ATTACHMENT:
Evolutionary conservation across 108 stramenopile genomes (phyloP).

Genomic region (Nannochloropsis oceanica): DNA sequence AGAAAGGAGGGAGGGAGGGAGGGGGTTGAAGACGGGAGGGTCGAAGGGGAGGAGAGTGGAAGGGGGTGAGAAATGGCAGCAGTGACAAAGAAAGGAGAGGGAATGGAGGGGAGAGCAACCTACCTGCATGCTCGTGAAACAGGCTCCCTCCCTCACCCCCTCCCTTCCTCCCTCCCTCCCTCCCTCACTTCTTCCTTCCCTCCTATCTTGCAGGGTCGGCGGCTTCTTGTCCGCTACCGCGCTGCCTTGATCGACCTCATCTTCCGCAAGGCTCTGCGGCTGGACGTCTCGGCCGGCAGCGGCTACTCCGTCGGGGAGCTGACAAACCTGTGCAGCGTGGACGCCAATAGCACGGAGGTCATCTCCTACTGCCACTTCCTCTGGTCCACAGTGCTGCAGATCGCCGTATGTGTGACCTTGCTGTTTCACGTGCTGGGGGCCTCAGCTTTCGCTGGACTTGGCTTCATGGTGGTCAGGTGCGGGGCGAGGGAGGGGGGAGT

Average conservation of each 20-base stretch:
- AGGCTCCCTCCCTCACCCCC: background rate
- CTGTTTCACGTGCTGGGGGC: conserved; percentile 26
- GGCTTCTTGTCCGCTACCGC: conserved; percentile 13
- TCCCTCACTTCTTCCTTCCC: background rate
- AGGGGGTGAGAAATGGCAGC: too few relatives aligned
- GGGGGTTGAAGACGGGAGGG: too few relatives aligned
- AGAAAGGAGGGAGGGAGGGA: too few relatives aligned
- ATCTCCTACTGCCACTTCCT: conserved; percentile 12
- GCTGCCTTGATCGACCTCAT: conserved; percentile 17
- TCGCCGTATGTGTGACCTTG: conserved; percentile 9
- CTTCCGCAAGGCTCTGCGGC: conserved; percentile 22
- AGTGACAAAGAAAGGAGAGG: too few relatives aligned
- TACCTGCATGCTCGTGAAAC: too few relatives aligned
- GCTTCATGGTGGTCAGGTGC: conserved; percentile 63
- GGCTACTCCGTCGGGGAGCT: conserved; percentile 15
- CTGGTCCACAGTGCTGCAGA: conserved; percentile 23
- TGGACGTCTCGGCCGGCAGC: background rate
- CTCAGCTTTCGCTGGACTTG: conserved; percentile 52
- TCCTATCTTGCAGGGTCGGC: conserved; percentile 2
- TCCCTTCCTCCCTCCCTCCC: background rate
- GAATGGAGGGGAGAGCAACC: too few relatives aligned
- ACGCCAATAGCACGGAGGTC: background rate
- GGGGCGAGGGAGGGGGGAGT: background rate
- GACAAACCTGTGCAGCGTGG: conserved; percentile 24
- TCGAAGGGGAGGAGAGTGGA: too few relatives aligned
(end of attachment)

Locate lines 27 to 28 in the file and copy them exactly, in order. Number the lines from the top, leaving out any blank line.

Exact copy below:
- GACAAACCTGTGCAGCGTGG: conserved; percentile 24
- TCGAAGGGGAGGAGAGTGGA: too few relatives aligned